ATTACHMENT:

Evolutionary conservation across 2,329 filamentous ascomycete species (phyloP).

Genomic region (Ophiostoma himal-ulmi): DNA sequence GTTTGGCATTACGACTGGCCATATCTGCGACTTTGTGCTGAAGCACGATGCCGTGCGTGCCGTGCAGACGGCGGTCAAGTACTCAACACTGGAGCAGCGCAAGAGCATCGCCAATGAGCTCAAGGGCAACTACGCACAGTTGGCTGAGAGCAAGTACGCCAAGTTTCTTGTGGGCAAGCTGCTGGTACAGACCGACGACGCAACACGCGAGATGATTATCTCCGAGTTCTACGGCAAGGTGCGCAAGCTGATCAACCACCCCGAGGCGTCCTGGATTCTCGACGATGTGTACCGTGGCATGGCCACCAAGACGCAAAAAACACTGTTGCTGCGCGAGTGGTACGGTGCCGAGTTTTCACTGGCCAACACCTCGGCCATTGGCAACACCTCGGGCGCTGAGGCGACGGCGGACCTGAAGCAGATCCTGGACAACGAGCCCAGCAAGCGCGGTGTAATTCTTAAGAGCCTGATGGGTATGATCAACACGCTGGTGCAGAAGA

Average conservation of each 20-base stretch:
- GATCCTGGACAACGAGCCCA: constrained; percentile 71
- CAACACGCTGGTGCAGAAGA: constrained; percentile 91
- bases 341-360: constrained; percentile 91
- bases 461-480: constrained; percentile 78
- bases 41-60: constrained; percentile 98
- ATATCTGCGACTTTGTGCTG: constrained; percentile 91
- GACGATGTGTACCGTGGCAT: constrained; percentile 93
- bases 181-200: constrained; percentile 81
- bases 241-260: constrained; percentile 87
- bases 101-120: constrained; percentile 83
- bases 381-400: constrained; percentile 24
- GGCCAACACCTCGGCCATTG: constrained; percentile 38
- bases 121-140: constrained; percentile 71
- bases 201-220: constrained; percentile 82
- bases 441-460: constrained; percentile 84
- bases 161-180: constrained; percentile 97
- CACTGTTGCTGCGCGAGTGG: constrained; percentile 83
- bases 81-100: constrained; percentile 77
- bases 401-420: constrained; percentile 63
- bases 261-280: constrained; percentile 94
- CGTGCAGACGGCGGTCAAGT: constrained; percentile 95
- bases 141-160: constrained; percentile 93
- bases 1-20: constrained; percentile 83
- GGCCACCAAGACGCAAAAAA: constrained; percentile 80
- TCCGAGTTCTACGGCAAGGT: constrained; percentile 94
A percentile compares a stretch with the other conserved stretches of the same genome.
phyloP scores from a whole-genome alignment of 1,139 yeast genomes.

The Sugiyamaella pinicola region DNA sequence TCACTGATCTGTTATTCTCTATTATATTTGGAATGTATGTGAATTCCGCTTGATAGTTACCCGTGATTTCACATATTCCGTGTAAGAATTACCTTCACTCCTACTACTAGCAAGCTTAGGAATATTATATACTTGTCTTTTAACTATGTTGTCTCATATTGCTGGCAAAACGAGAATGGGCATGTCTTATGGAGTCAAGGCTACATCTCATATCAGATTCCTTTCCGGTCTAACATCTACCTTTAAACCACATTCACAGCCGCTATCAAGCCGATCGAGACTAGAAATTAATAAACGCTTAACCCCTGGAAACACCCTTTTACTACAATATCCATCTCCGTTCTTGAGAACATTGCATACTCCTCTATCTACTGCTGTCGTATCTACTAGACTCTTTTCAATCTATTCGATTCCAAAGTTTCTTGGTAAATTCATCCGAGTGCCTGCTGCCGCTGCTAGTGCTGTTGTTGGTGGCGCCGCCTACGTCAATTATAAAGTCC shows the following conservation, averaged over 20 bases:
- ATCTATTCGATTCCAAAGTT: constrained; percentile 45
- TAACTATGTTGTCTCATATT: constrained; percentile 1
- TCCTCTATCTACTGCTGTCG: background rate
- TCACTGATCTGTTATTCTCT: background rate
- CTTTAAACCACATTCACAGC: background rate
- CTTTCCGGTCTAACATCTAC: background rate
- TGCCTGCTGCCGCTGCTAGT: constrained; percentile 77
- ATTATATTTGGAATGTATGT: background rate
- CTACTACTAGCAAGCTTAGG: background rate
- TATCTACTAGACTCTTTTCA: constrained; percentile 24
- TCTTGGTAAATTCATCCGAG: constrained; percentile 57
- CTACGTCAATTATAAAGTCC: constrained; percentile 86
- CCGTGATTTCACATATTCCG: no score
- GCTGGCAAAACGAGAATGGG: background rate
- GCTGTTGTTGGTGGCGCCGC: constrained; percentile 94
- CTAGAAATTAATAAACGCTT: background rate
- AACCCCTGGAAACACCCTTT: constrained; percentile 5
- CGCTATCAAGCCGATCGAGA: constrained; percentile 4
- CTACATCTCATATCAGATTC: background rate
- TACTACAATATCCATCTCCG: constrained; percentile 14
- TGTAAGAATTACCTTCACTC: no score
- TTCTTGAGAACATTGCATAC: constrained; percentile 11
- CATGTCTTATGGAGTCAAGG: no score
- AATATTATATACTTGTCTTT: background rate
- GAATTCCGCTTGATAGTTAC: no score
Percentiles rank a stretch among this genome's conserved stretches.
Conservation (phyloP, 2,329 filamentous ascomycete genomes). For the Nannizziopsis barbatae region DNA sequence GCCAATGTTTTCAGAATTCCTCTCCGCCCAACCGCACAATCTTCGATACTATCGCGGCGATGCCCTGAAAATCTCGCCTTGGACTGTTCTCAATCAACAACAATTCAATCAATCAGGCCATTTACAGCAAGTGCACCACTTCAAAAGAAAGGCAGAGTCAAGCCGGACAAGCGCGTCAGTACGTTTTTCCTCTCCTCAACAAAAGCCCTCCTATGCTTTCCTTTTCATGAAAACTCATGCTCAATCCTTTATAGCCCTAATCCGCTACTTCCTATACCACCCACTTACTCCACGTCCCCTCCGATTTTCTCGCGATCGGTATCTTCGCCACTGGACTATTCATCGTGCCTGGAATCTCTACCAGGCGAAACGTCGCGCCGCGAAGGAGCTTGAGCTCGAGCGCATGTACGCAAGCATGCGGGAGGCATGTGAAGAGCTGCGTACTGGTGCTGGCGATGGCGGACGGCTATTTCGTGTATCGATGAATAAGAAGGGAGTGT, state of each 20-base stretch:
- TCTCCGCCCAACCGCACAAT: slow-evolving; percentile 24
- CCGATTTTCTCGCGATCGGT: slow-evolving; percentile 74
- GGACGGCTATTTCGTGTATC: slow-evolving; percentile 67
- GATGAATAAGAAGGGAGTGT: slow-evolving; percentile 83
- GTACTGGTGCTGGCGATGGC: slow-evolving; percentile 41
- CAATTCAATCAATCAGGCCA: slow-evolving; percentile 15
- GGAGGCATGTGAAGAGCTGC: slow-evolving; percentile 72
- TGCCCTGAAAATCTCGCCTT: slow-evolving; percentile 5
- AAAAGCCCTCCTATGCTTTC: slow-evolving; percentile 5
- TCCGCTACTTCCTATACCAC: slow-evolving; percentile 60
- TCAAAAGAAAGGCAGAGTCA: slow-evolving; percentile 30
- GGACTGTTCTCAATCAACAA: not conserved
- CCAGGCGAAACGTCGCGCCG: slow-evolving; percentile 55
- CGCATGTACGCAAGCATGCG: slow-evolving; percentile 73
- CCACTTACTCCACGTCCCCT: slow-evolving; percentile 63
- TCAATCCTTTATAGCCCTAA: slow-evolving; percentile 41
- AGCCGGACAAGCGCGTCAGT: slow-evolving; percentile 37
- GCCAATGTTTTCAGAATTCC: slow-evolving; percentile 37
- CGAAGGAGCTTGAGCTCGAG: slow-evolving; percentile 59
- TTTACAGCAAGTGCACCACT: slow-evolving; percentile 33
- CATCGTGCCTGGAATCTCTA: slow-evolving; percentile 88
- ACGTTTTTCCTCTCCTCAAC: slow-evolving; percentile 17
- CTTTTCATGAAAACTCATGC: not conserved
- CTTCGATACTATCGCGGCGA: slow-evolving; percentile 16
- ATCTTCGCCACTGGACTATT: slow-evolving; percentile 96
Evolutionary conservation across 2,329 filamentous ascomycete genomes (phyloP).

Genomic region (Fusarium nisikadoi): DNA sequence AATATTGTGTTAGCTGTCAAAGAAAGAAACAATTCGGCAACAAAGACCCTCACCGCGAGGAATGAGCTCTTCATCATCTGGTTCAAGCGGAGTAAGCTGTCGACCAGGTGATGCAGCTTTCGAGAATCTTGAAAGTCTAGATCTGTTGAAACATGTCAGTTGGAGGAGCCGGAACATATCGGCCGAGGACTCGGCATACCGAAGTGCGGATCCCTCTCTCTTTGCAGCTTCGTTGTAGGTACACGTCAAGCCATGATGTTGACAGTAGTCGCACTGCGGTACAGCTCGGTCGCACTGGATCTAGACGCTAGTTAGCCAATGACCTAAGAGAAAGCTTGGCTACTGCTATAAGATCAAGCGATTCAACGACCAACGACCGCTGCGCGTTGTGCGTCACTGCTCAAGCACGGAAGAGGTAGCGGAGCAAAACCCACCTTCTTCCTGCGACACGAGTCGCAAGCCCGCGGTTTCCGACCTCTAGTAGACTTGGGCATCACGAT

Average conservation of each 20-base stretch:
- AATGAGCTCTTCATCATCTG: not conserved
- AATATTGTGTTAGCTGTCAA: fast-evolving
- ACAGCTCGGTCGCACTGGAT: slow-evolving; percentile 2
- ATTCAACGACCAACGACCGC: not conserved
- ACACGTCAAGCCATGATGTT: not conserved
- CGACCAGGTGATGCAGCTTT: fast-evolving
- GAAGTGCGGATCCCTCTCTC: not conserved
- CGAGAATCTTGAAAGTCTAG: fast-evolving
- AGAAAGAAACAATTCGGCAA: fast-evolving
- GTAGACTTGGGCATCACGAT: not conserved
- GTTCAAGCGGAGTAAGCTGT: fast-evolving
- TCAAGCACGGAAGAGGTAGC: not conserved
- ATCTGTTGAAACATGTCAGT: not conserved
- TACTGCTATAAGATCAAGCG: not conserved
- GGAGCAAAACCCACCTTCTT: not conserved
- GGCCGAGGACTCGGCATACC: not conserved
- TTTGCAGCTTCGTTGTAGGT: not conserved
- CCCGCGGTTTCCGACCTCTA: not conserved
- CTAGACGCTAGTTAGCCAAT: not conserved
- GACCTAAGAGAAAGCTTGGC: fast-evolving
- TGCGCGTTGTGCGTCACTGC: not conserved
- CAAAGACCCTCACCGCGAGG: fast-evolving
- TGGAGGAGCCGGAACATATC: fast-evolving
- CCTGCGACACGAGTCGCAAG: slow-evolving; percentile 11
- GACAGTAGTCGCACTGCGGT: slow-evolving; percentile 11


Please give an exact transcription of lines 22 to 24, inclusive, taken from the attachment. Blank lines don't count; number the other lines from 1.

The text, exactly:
- bases 401-420: constrained; percentile 63
- bases 261-280: constrained; percentile 94
- CGTGCAGACGGCGGTCAAGT: constrained; percentile 95